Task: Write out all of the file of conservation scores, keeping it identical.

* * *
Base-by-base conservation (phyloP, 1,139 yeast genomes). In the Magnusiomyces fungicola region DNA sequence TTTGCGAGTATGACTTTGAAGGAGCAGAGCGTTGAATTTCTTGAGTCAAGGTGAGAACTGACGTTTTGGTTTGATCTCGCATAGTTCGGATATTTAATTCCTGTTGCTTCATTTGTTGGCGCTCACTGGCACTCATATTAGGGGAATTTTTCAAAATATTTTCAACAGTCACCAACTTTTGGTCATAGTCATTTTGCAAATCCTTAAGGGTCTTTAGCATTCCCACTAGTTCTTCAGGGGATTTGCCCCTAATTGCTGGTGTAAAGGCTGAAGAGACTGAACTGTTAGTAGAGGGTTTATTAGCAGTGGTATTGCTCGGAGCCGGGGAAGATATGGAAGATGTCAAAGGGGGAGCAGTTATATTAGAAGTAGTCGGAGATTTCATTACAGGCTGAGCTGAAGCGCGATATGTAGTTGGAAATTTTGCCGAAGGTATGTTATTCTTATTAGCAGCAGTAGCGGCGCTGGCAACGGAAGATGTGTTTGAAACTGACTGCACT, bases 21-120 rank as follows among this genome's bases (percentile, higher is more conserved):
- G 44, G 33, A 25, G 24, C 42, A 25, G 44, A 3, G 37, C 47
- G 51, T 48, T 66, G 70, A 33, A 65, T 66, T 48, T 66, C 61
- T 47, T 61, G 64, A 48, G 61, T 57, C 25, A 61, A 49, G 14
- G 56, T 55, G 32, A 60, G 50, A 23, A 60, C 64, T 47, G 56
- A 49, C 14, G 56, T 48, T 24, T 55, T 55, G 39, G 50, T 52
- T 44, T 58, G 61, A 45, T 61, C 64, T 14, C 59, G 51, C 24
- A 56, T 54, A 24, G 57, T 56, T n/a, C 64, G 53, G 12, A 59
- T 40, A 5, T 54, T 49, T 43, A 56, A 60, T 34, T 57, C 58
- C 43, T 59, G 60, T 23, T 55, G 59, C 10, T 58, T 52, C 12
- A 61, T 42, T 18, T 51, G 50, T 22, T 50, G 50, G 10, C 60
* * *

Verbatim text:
Base-by-base conservation (phyloP, 1,139 yeast genomes). In the Magnusiomyces fungicola region DNA sequence TTTGCGAGTATGACTTTGAAGGAGCAGAGCGTTGAATTTCTTGAGTCAAGGTGAGAACTGACGTTTTGGTTTGATCTCGCATAGTTCGGATATTTAATTCCTGTTGCTTCATTTGTTGGCGCTCACTGGCACTCATATTAGGGGAATTTTTCAAAATATTTTCAACAGTCACCAACTTTTGGTCATAGTCATTTTGCAAATCCTTAAGGGTCTTTAGCATTCCCACTAGTTCTTCAGGGGATTTGCCCCTAATTGCTGGTGTAAAGGCTGAAGAGACTGAACTGTTAGTAGAGGGTTTATTAGCAGTGGTATTGCTCGGAGCCGGGGAAGATATGGAAGATGTCAAAGGGGGAGCAGTTATATTAGAAGTAGTCGGAGATTTCATTACAGGCTGAGCTGAAGCGCGATATGTAGTTGGAAATTTTGCCGAAGGTATGTTATTCTTATTAGCAGCAGTAGCGGCGCTGGCAACGGAAGATGTGTTTGAAACTGACTGCACT, bases 21-120 rank as follows among this genome's bases (percentile, higher is more conserved):
- G 44, G 33, A 25, G 24, C 42, A 25, G 44, A 3, G 37, C 47
- G 51, T 48, T 66, G 70, A 33, A 65, T 66, T 48, T 66, C 61
- T 47, T 61, G 64, A 48, G 61, T 57, C 25, A 61, A 49, G 14
- G 56, T 55, G 32, A 60, G 50, A 23, A 60, C 64, T 47, G 56
- A 49, C 14, G 56, T 48, T 24, T 55, T 55, G 39, G 50, T 52
- T 44, T 58, G 61, A 45, T 61, C 64, T 14, C 59, G 51, C 24
- A 56, T 54, A 24, G 57, T 56, T n/a, C 64, G 53, G 12, A 59
- T 40, A 5, T 54, T 49, T 43, A 56, A 60, T 34, T 57, C 58
- C 43, T 59, G 60, T 23, T 55, G 59, C 10, T 58, T 52, C 12
- A 61, T 42, T 18, T 51, G 50, T 22, T 50, G 50, G 10, C 60